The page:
Weekly Round-Up: Data Scientists, Startups, Big Data Leaders, and Einstein

Welcome back to the round-up, an overview of the most interesting data science, statistics, and analytics articles of the past week. This week, we have 4 fascinating articles ranging in topics from data scientists job descriptions to contrasting big data and genius. In this week's round-up:

  • It's a Bird! It's a Plane! No, It's Just a Data Scientist.
  • Meet the Startups Making Machine Learning an Elementary Affair
  • What the Companies Winning at Big Data Do Differently
  • What Would Big Data Think of Einstein?

It's a Bird! It's a Plane! No, It's Just a Data Scientist.

This week, we start off with a Smart Data Collective article about how typical data scientist job descriptions tend to be composed of an unrealistic wishlist of things the hiring organization thinks a data scientist is. The article mentions how the term data scientist is very unclear in nature and how it is made up of at least two roles - data management and data analytics - both of which take up a substantial amount of a person's time.

Meet the Startups Making Machine Learning an Elementary Affair

Next up, we have a GigaOM article about startups that are trying to make machine learning tools that business users can use. The article lists 5 startups and talks a little about what each one does and what they're trying to produce.

What the Companies Winning at Big Data Do Differently

This Bloomberg article examines a survey done by Tata Consulting Services on large companies with substantial investments in big data technologies and explains what the differences are between companies that are getting a high return on these investments and companies that are not.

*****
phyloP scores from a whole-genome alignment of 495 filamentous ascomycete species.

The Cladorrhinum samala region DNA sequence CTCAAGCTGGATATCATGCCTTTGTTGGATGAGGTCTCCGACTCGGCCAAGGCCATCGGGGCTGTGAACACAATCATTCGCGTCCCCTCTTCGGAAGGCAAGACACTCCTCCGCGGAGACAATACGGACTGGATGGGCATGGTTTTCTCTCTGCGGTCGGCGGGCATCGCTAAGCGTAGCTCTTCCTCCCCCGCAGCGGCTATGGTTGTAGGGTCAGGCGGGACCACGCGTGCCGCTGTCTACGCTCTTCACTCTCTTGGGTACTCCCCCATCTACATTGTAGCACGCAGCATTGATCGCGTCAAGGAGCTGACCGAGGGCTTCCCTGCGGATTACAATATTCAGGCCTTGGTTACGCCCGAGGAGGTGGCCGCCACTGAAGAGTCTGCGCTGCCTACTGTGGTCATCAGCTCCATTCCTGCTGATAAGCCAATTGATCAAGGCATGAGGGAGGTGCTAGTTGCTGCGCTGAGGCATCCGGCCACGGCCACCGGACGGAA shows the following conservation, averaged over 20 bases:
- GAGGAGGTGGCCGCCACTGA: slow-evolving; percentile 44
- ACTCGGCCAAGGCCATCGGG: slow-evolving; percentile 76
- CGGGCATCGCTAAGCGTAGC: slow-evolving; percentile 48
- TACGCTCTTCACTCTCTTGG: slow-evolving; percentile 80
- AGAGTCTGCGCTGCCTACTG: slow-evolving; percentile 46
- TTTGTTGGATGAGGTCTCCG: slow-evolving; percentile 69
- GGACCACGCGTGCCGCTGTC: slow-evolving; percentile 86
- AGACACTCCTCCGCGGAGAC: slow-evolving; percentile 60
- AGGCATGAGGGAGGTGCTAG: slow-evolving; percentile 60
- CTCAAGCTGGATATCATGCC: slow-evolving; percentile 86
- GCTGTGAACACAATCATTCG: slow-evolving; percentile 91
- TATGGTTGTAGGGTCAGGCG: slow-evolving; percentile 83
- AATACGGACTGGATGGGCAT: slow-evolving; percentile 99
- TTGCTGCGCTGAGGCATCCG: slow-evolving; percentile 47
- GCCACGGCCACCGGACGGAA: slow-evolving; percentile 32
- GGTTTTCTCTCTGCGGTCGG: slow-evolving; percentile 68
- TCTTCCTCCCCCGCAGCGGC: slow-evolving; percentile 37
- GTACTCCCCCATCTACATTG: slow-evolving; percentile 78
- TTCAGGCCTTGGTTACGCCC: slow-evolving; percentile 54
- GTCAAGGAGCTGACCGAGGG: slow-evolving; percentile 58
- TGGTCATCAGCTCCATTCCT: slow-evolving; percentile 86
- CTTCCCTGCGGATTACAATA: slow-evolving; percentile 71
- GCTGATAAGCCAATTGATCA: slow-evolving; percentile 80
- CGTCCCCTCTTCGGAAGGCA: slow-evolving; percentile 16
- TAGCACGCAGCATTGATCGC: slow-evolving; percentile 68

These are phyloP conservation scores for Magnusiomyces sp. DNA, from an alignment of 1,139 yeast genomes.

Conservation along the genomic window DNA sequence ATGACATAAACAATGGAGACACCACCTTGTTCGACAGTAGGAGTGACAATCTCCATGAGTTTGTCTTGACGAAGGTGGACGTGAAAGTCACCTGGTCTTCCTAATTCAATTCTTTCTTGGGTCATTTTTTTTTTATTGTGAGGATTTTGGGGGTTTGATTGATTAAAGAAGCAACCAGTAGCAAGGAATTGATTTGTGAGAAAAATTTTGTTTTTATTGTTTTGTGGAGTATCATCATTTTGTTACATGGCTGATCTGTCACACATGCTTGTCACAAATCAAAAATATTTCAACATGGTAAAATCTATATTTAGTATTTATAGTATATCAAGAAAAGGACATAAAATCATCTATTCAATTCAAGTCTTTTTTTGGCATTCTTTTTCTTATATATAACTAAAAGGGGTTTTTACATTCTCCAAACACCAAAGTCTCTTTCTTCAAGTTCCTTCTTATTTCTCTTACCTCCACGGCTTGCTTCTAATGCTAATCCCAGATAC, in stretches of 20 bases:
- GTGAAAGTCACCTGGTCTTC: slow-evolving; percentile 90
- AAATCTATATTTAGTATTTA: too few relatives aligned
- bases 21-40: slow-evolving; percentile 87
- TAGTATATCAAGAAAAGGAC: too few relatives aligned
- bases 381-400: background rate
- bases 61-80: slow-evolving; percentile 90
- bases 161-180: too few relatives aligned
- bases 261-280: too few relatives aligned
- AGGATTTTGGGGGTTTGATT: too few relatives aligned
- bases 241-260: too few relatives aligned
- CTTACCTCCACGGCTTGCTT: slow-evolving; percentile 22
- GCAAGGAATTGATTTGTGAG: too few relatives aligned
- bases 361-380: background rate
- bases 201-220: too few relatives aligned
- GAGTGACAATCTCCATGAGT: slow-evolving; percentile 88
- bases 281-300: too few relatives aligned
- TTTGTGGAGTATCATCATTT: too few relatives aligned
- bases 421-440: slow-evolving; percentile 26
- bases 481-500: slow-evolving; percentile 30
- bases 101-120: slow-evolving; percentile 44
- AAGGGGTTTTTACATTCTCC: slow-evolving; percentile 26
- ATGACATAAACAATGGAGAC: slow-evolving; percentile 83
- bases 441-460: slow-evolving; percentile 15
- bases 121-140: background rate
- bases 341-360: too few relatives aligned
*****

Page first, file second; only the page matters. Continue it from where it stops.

What Would Big Data Think of Einstein?

Our final article this week is a BBC piece that asks the question what happens to genius and big ideas in a world where big data gets so much attention. The author says that coming up with answers becomes relatively easy once you have the data and you know what you want to measure. The problem with this is that it focuses on looking backward and not the creativity and imagination it takes to look toward the future.

That's it for this week. Make sure to come back next week when we’ll have some more interesting articles! If there's something we missed, feel free to let us know in the comments below.

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